# Ramanujan Integral Identity assuming $\alpha\beta=\pi^2$

In The Man Who Knew Infinity, Kanigel discusses Ramanujan's original letter to Hardy. In it, Ramanujan states that if $\alpha\beta=\pi^2$, then $$\alpha^{-1/4}\left(1+4\alpha\int_0^\infty\frac{xe^{-\alpha x^2}}{e^{2\pi x}-1} \, dx \right)=\beta^{-1/4}\left(1+4\beta\int_0^\infty\frac{xe^{-\beta x^2}}{e^{2\pi x}-1} \, dx\right).$$ Does anyone know of a reference to a proof of this fact? There is no evidence offered in the book, other than a "Hardy had proved theorems like it, had even offered a similar one as a mathematical question...years before."

I am pretty unfamiliar with Ramanujan's work, so I don't really know where a good starting point would be for such a problem. Possibly using contour integration to turn it into an infinite sum via residues? I am a bit skeptical of this, as I have heard that Ramanujan was not very familiar with complex analysis at all.

I'm also not sure what the best way to search for this would be, despite looking for "Ramanujan integral identities," of which there are many to search through...

Thanks in advance for any help.

• I can't help with the reference, but is it possible that you have a typo on one side or the other? Those expressions look to me like they are identical, just alpha replaced with beta. Jun 15, 2017 at 1:30
• @JasonKnapp That is correct (at least as written in the book); that is in part why I am so surprised Jun 15, 2017 at 1:31
• The similar theorems of Hardy that Kanigel refers to are probably from this paper. It's worth checking the notes on the chapter in TMWKI: Kanigel's good at citing his sources properly. Jun 15, 2017 at 2:29

Start with the Bernoulli generating function $$\sum_{n=0}^{\infty} \frac{B_{n} \, x^n}{n!} = \frac{x}{e^{x} - 1}$$ to obtain \begin{align} I &= \int_{0}^{\infty} \frac{x \, e^{-\alpha \, x^{2}}}{e^{2\pi x} - 1} \, dx \\ 4 \pi^{2} \, I &= \int_{0}^{\infty} \frac{u \, e^{- p \, u^2}}{e^{u} - 1} \, dx \hspace{5mm} \text{ $u = 2\pi x$ and $p = \frac{\alpha}{4 \pi^{2}}$} \\ &= \sum_{n=0}^{\infty} \frac{B_{n}}{n!} \, \int_{0}^{\infty} e^{- p \, u^2} \, u^{n} \, dx \\ &= \frac{1}{2 \sqrt{p}} \, \sum_{n=0}^{\infty} \frac{B_{n}}{n!} \, \left(\frac{1}{p}\right)^{n/2} \, \Gamma\left(\frac{n+1}{2}\right) \\ &= \frac{1}{2 \sqrt{p}} \, \left[ - \frac{1}{2 \sqrt{p}} + \sqrt{\pi} \, \sum_{n=0}^{\infty} \frac{B_{2n}}{n!} \, \left(\frac{1}{4 p}\right)^{n} \right] \\ &= - \frac{\pi^{2}}{\alpha} + \pi \, \sqrt{\frac{\pi}{\alpha}} \, \sum_{n=0}^{\infty} \frac{B_{2n}}{n!} \, \left(\frac{\pi^{2}}{\alpha}\right)^{n} \end{align}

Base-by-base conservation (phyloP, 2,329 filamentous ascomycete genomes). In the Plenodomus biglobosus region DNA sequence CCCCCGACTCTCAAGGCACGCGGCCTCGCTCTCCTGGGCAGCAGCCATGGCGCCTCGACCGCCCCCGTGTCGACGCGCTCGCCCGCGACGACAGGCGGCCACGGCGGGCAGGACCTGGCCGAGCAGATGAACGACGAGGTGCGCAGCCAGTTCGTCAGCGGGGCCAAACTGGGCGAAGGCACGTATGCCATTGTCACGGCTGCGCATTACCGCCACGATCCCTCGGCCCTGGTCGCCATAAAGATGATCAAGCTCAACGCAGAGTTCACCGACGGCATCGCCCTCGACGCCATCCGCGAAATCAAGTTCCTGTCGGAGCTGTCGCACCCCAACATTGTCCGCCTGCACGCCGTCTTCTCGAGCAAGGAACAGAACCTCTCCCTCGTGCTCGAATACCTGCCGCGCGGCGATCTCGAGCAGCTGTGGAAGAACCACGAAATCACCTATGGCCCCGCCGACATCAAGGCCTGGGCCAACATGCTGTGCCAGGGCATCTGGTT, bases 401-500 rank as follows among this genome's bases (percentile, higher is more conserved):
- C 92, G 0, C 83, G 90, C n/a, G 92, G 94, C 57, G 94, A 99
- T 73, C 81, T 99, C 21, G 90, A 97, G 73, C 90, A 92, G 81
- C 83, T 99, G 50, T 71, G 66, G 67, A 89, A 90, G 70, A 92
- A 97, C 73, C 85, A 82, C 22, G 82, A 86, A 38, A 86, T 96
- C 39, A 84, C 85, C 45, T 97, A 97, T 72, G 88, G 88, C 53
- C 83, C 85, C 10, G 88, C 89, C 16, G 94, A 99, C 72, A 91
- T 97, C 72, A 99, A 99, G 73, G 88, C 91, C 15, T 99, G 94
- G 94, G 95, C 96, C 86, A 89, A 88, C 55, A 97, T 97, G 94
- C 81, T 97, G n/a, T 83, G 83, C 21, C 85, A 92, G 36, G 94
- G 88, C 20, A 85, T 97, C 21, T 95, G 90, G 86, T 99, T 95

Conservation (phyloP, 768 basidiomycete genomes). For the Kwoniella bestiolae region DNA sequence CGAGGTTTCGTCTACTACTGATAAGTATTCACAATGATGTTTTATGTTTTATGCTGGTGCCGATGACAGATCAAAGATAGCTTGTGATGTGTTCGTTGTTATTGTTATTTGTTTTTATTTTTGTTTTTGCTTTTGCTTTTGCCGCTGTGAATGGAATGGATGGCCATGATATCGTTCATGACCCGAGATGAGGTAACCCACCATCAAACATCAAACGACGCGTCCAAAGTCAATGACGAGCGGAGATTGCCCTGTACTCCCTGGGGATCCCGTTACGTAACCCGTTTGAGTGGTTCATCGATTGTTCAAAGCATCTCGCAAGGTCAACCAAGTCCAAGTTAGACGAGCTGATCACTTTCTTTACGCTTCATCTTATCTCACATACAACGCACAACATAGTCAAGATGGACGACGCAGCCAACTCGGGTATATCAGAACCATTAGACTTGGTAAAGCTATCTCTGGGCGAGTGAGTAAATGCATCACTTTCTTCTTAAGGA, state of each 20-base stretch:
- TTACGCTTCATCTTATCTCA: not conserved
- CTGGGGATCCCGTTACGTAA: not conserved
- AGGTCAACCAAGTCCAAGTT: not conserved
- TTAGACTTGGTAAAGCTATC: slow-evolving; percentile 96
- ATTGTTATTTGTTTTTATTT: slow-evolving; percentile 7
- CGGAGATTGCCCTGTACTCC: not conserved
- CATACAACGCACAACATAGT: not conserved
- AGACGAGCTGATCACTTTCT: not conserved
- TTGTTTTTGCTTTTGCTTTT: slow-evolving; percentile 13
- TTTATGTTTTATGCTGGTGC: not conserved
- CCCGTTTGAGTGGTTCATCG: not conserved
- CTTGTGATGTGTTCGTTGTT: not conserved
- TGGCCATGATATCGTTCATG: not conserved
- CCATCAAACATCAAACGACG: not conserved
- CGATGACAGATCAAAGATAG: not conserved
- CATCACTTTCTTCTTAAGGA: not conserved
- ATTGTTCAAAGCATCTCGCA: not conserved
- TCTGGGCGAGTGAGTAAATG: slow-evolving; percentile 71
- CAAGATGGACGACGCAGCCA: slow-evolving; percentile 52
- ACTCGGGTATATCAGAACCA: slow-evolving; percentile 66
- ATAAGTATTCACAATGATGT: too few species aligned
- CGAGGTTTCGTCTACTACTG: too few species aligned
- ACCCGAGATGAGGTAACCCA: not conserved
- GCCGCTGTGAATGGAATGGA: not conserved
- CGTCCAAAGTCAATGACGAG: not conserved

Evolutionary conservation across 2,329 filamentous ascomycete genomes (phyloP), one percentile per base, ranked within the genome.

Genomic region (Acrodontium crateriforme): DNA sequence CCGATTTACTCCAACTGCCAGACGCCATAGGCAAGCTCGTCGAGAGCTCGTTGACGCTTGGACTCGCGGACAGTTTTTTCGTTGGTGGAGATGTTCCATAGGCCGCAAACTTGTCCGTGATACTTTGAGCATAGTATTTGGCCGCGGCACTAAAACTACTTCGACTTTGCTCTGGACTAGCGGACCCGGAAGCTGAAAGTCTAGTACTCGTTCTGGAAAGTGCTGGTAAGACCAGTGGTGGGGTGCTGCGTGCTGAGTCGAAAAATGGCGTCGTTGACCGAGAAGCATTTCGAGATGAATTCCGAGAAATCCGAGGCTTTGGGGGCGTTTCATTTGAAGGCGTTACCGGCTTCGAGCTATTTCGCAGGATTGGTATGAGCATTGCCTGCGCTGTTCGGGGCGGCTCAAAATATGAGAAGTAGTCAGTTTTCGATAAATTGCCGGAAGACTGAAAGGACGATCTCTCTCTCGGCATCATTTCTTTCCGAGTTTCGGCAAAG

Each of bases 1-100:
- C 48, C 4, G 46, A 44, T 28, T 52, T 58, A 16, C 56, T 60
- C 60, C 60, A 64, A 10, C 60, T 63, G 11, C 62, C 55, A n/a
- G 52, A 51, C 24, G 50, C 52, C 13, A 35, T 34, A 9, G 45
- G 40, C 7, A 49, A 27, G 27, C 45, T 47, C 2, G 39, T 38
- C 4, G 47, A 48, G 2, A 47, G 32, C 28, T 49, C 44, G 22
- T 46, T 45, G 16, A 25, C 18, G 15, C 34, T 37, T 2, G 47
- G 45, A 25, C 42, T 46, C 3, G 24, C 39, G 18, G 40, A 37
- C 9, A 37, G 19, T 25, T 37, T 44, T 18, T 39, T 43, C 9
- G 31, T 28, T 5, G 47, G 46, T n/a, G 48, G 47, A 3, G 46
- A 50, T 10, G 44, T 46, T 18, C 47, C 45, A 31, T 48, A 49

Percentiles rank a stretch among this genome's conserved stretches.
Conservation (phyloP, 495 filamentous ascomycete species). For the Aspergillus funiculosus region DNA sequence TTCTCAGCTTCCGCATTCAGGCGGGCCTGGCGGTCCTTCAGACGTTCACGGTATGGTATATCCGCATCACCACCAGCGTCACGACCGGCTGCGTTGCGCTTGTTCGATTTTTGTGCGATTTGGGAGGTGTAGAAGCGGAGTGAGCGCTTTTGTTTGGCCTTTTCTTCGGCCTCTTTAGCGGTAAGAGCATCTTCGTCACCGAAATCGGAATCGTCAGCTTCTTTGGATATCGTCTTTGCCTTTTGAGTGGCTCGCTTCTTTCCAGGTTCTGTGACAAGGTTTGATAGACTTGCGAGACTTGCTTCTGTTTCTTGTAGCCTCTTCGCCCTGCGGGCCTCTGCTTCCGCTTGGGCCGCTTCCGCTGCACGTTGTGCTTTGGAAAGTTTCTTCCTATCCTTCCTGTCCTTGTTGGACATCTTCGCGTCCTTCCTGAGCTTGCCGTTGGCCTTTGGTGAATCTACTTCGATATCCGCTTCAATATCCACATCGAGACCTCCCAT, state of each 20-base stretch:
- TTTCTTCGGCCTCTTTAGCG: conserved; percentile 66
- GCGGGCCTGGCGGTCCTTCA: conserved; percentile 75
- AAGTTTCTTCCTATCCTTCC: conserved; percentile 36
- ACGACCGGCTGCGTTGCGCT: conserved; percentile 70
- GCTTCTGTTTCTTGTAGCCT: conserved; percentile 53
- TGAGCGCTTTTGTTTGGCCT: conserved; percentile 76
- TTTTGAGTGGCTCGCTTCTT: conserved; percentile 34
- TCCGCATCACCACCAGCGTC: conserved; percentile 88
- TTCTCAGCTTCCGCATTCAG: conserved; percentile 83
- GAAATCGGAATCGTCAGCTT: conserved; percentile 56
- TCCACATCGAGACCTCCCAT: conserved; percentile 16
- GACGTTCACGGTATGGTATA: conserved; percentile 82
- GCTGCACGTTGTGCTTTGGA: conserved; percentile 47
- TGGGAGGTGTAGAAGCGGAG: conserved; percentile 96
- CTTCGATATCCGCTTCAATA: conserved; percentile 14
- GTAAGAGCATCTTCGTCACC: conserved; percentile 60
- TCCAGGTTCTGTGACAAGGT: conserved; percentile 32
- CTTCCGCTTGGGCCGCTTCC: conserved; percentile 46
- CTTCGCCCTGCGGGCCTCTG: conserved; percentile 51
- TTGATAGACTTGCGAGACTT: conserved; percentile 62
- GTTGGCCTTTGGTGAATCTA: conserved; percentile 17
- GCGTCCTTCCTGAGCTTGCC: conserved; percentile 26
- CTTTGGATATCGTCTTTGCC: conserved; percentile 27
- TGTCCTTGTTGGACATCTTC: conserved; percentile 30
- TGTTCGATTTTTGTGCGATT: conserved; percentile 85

• The Bernoulli series only converges for $|x|<2\pi$, so how can you replace the generating function with the series and integrate from zero to infinity?
I believe Ramanujan used self-Fourier transforms to prove this, as he did for another similar formula in his first letter. Consider the two sine transforms $$\int_0^{\infty} \left(\frac{1}{e^{2\pi t}-1}-\frac{1}{2\pi t} \right) \sin(2\pi xt) \, dt = \frac{1}{2} \left(\frac{1}{e^{2\pi x}-1} - \frac{1}{2\pi x} \right), \hspace{0.5cm} x>0$$ and $$\int_0^{\infty} te^{-\pi \alpha t^2} \sin(2\pi xt) \, dt = \frac{1}{2} \alpha^{-3/2} xe^{-\pi x^2/\alpha}, \hspace{0.5cm} x,\; \text{Re }\alpha >0.$$ Applying the Fubini theorem we have $$\int_0^{\infty} \left(\frac{1}{e^{2\pi x}-1}-\frac{1}{2\pi x} \right) xe^{-\pi \alpha x^2} \, dx = \int_0^{\infty} 2x e^{-\pi \alpha x^2} \int_0^{\infty} \left(\frac{1}{e^{2\pi t}-1}-\frac{1}{2\pi t} \right) \sin(2\pi xt) \, dt \, dx$$ $$= \int_0^{\infty} \left(\frac{1}{e^{2\pi t}-1}-\frac{1}{2\pi t} \right) \int_0^{\infty} 2x e^{-\pi \alpha x^2} \sin(2\pi xt) \, dx \, dt = \alpha^{-3/2} \int_0^{\infty} \left(\frac{1}{e^{2\pi t}-1}-\frac{1}{2\pi t} \right) t e^{-\pi t^2/\alpha} \, dt$$ and therefore $$\int_0^{\infty} \frac{xe^{-\pi \alpha x^2}}{e^{2\pi x}-1} \, dx - \frac{1}{4\pi \alpha^{1/2}} = \alpha^{-3/2} \int_0^{\infty} \frac{te^{-\pi t^2/\alpha}}{e^{2\pi t}-1} \, dt - \frac{1}{4\pi \alpha}, \hspace{0.5cm} \text{Re } \alpha>0$$ where we have evaluated the two Gaussian integrals. Replacing $$\pi \alpha$$ with $$\alpha$$ and $$\pi/\alpha$$ with $$\beta$$ gives Ramanujan's symmetric expression.